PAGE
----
PETA (People for the Ethical Treatment of Animals) admitted the idea for the controversial publicity campaign was inspired by the grisly real-life discovery last week of a human leg at a recycling plant in the Irish capital.
But PETA has been accused of making light of the investigation, with one local politician describing the organization’s latest publicity-seeking stunt as "sickening and disgusting".
PETA said it is already in talks with local advertisers "to place a thought-provoking new billboard in Dublin that shows a severed human leg on a plate".
And yesterday the group hit back at criticism and denied the idea for the poster was tasteless and an opportunistic shock tactic.
Its spokesperson Ben Williamson said "PETA is committed to decreasing suffering, in both animals and humans. What's tasteless is stuffing ourselves on animal remains.
"While people are understandably horrified by the idea of finding dismembered human remains, PETA is hoping that some good might come from pointing out that murder - no matter the victim - is wrong."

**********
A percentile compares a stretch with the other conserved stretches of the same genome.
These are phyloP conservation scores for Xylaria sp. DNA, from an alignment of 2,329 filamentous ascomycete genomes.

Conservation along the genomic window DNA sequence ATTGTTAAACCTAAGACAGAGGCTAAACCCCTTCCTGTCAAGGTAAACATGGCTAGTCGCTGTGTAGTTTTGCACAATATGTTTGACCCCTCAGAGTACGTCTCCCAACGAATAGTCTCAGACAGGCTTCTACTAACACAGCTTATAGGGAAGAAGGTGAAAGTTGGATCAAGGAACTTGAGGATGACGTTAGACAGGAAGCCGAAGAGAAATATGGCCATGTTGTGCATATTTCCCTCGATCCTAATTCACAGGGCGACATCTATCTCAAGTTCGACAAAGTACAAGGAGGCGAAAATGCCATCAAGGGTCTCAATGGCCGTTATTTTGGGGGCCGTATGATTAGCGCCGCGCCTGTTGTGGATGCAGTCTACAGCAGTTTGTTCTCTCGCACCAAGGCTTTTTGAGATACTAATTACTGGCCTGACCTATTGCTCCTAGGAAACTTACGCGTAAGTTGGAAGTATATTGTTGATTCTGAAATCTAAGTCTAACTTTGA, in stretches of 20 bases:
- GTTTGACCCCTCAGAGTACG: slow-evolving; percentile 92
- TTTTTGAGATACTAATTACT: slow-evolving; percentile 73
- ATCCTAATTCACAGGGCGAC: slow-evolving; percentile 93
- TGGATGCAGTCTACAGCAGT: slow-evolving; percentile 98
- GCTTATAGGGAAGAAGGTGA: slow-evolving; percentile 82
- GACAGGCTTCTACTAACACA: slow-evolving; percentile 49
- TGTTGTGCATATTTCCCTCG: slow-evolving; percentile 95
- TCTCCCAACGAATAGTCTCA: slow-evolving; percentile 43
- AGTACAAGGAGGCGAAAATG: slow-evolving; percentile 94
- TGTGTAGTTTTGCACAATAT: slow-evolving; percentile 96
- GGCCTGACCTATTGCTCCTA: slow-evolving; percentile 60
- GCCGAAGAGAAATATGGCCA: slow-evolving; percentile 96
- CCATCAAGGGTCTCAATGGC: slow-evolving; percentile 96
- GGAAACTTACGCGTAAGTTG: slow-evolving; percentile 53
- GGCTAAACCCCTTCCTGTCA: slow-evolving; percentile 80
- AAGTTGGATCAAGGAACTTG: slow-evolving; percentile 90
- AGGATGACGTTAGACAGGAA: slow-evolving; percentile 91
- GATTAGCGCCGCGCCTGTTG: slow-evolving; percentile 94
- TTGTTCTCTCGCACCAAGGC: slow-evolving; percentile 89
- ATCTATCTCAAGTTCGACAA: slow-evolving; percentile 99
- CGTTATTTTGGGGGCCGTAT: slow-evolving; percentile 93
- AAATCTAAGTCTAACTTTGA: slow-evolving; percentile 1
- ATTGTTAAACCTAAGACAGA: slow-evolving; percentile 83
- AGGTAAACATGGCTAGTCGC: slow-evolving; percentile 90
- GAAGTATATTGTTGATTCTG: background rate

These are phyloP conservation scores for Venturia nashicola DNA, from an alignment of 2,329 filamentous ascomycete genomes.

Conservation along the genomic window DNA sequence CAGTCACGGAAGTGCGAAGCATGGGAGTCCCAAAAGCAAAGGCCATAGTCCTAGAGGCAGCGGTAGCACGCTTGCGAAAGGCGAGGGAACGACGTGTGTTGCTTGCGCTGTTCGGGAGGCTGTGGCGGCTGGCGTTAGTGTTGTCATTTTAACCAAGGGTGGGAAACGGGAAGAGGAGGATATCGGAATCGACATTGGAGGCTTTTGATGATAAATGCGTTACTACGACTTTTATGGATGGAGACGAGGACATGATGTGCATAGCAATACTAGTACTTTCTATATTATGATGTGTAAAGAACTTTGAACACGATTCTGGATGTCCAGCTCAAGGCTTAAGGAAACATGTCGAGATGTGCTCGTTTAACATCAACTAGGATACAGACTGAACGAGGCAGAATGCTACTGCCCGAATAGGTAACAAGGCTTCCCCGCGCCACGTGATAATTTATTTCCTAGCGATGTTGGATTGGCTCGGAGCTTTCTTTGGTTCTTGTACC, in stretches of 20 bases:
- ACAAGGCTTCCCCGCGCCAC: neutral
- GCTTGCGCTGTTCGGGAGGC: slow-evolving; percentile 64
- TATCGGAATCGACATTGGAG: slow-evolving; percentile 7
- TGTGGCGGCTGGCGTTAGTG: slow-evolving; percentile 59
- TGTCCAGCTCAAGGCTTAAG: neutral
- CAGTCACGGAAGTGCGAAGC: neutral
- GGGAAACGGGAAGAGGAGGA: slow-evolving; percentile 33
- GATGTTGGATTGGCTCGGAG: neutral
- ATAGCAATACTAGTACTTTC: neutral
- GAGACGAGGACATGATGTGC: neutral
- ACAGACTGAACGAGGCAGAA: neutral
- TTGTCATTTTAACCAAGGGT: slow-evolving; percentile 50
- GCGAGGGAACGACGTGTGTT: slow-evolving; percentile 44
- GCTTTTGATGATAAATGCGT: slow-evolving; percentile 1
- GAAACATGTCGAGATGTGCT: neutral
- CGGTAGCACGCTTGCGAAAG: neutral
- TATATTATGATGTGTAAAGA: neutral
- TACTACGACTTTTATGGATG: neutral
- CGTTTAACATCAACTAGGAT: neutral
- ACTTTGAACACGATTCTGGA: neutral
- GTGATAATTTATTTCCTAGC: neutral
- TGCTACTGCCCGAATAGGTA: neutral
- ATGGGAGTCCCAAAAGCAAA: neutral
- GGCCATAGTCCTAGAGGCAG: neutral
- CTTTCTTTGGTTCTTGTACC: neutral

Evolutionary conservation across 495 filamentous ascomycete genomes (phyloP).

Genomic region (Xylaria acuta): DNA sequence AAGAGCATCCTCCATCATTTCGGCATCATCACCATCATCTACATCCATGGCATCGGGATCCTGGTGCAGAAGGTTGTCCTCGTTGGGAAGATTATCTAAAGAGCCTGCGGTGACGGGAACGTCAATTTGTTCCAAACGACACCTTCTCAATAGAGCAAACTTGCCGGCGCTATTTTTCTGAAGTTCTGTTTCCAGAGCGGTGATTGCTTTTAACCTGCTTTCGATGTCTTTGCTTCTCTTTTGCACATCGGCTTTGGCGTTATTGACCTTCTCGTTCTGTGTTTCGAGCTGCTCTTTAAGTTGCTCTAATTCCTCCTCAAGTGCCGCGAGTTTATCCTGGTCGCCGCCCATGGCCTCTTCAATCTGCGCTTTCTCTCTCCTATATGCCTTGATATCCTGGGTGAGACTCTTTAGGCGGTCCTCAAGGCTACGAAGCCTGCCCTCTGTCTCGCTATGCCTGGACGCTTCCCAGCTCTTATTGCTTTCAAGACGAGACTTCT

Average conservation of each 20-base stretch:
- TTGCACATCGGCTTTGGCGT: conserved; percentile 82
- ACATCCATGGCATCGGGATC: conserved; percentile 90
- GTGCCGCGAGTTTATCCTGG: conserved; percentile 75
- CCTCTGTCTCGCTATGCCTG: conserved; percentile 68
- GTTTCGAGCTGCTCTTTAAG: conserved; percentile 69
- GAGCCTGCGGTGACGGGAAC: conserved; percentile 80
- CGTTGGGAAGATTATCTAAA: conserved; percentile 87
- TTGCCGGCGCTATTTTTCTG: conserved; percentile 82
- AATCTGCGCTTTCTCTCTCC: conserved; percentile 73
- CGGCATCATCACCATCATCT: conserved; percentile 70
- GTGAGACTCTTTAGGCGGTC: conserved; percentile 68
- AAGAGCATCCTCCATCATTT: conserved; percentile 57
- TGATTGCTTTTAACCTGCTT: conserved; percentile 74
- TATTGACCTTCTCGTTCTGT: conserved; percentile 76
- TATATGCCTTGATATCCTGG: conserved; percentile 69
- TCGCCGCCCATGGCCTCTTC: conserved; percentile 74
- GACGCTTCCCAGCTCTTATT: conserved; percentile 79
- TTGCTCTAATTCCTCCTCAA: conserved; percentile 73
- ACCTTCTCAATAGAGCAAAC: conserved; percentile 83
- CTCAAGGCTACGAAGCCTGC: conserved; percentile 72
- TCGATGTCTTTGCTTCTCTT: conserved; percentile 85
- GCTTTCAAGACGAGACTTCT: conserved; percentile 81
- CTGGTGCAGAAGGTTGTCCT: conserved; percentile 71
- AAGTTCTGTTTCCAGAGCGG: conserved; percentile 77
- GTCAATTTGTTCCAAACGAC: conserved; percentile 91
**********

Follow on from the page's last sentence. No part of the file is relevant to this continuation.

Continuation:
The organization has a history of running contentious publicity stunts in a bid to highlight the importance of animal rights.
But yesterday both politicians and groups representing murder victims said the latest campaign was a step too far.
Local councilor Daithi de Roiste slammed the deliberate use of human remains in the wake of the grim discovery as "sickening and disgusting".
He added: "PETA have shown a blatant insensitivity to the situation in west Dublin.
"A garda investigation is currently underway to establish what has occurred. For PETA to try and make light of the investigation is foolish, unwise and wrong. The severed remains that were found belong to a human being.
"That person will have family, friends and loved ones worried about them and I would call on PETA to stop trying to gain publicity out of such a sickening situation."
John Whelan, chairman of Advic, which is a charity run by the families of homicide victims, said: "The Peta ad is in poor taste and is very insensitive to families of victims of homicide whose loved ones were murdered."
The Irish Independent notes that it is not the first time PETA have engaged in a publicity stunt, pointing out that in the past the organization has attempted to link the drinking of cow's milk to autism, while on another occasion the group's members held a mock barbecue of humans on a street in Nashville, Tennessee.
Following their latest proposed campaign, some cynical observers on Twitter questioned whether the publicity-seeking group actually had any genuine intention of launching a new ad campaign.
One user asked: "Has PETA ever actually had to pay for an ad, or do they just tell the media they're considering it?"